DesignPro Case Study
Going with the slow flow
How are you using the SME Instrument funding?
Our first phase involved validating our business plan. We spent €50,000 on market research to be sure there was an opportunity for us.
Overall, this is a 27-month project that will allow us to further test and develop our technology, creating a 60kw turbine, which we hope to have ready by the end of the year and deployed in March 2019.
The SME Instrument funding helped pay for the deployment on the Garonne in Bordeaux, and the new 60kw deployment. This will help us refine the engineering, but also helps us thoroughly investigate the commercial impact of our technology, which is essential before we can move on to a 100kw turbine, which is our ambition.
We also had the technology validated by the internationally renowned Bureau Veritas, which is very important for client confidence.
What makes your turbine innovative?
Most hydro-kinetic turbines require fast water flows to function, that’s why so many need to be deployed at sea. Our key innovation is that our turbines work at locations with slow water flow, so can be deployed in rivers and estuaries, producing energy where other technologies cannot.
We achieve this through our unique bluff-body, vertical-axis turbine. The floating bluff increases the flow speed to blades either side of it, producing energy up to eight times more efficiently. This design has other advantages too. For instance, it is quick and relatively easy to deploy; and because it’s a floating vessel, it can be unmoored and moved to another location with very little difficulty. The turbine blades can also be raised and lowered making access for maintenance straight- forward. This also means that blades can be repositioned right down to riverbed level to avail of optimum flow speeds. The pitch of the blades also means that fish and debris can be diverted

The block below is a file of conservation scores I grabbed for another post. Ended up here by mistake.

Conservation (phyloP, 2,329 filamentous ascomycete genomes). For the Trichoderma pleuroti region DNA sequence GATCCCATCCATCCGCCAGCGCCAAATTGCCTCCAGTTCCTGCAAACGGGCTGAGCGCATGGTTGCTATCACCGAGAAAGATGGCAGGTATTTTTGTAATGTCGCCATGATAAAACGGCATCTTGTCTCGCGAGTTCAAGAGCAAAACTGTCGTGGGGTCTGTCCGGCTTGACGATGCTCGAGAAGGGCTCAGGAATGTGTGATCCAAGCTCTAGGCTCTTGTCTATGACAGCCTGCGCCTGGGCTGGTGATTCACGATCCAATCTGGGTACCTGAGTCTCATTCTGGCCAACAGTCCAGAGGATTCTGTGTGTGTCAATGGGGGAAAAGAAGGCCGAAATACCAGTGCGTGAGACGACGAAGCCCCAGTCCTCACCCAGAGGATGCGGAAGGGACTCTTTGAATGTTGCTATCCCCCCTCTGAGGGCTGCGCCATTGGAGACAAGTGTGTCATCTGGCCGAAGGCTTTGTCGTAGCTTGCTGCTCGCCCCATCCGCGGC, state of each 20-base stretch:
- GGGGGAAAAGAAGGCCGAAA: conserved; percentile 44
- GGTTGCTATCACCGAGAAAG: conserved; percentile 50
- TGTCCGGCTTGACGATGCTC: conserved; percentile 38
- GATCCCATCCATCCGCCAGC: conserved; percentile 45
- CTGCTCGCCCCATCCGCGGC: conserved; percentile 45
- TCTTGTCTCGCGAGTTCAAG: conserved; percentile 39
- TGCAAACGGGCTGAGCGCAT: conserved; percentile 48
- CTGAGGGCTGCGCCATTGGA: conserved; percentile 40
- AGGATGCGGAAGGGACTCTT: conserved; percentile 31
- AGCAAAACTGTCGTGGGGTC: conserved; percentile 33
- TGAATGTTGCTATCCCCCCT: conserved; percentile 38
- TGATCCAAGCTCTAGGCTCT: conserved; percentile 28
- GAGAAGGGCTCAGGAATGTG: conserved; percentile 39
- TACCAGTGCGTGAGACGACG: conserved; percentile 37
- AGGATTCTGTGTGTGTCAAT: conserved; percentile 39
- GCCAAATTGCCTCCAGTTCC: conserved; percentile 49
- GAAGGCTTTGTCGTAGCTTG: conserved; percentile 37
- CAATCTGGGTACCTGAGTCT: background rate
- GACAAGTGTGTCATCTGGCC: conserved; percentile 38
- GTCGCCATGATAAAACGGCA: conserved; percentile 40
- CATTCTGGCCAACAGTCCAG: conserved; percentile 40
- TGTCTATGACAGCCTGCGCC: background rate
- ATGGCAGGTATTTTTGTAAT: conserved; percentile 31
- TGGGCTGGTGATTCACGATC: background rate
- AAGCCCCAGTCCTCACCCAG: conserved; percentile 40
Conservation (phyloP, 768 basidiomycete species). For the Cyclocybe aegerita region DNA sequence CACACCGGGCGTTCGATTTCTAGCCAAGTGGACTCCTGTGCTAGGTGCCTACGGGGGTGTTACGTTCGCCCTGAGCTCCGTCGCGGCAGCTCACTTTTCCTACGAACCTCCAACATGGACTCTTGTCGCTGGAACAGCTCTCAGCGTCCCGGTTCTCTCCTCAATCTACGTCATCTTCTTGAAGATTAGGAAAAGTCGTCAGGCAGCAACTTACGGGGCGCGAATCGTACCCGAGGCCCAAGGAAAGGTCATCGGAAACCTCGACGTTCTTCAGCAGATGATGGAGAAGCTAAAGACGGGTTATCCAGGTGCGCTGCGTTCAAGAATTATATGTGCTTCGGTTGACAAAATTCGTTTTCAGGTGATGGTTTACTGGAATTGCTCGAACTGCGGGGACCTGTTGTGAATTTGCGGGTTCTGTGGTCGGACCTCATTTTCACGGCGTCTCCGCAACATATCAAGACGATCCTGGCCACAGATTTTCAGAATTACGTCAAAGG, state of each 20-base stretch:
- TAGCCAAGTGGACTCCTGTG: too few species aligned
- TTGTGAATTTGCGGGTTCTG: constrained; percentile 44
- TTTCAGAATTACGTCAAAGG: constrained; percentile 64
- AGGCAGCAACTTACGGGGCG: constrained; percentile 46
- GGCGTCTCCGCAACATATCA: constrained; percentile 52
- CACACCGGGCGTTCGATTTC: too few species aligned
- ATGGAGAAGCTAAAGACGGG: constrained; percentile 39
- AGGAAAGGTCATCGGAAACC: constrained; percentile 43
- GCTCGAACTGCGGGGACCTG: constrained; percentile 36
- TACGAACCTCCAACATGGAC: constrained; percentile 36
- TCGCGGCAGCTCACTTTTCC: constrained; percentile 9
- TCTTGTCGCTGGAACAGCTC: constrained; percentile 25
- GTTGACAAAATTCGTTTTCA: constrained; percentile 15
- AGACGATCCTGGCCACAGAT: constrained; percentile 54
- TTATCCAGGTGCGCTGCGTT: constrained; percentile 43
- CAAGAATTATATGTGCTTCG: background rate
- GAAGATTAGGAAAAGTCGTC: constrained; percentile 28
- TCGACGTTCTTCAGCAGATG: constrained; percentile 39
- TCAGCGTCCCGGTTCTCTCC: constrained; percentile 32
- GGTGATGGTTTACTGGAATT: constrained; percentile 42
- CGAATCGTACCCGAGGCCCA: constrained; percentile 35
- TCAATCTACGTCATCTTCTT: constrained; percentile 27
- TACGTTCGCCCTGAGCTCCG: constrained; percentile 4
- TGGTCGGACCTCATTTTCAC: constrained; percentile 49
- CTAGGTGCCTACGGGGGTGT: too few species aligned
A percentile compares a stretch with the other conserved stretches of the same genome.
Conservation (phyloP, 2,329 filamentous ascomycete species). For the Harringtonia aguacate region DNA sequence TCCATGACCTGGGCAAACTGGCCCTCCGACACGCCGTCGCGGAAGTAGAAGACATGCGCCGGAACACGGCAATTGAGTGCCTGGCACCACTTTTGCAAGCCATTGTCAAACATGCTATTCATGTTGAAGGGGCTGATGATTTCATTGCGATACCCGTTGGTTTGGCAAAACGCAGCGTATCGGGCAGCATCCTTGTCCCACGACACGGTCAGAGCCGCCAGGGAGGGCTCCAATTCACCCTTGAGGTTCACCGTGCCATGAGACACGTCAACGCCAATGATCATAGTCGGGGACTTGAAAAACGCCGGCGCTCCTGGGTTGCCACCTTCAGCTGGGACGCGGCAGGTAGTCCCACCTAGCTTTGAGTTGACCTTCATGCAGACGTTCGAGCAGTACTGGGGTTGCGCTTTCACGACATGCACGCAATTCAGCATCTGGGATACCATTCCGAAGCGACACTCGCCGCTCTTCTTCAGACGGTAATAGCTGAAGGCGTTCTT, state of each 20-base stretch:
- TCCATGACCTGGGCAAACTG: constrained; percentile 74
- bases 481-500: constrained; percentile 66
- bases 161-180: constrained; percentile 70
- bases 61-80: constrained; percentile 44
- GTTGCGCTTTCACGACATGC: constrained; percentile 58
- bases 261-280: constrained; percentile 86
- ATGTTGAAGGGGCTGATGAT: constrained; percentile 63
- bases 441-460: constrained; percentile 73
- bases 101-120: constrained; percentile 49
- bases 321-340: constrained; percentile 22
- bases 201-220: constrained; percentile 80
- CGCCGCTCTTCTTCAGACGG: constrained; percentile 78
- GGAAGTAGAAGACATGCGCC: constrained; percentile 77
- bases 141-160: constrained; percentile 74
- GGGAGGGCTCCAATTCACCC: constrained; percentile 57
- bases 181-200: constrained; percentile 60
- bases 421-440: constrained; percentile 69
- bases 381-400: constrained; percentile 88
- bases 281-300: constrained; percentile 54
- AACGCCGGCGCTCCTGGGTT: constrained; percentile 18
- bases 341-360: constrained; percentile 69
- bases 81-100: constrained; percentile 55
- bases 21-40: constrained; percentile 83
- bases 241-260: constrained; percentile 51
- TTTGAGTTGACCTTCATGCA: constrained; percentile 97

What is your target market?
Apart from the ease of deployment and maintenance, one of the major advantages of our technology is that it can be deployed in remote locations including islands, providing a reliable energy source for off-grid places. So we see those areas as a prime market for us.
What are the next steps?
The core technology was developed by a company near us in Limerick, GKinetic. They had developed a small-scale version and came to us for design and engineering solutions to scale up and optimise a prototype. We have a licence agreement giving us the rights to distribute turbines of up to 100 KW. GKinetic retain the rights for larger applications, and based on our development and testing, hope to reach 250KW machines for tidal and sea deployment.
In the shorter term, the next big step for us is the deployment of a 60-kw unit. But already we are working on opportunities in Canada and Indonesia as well. Once we get orders, then we have the space here in Rathkeale to scale up our manufacturing capability and employ more people in that area as well as design and engineering. By 2024 we plan to grow the team to 100 people. De-risking is also a very important objective for us, so we are also actively seeking partners, preferably in the energy industry with experience of grid connection. We’ve seen a lot of examples of companies similar to ourselves grow too big too fast. There is a risk, for instance with R&D, that when you take on more capital, if you fail, you fail a lot harder. There is a good reason for the (European) Commission’s TRL system because it makes you prove the concept at a small management scale
What is the size of the potential market?
For hydro-kinetic devices like ours, only 5 percent of the market has been tapped and experts agree the actual size is likely to be much larger. This remaining 95 percent of untapped potential represents 7.6 million of our 25Kw machines which represents a market value of €63bn. We believe it’s feasible for us to have 5 percent of the market by 2024, achieving €76m revenue in our 5th year of trading.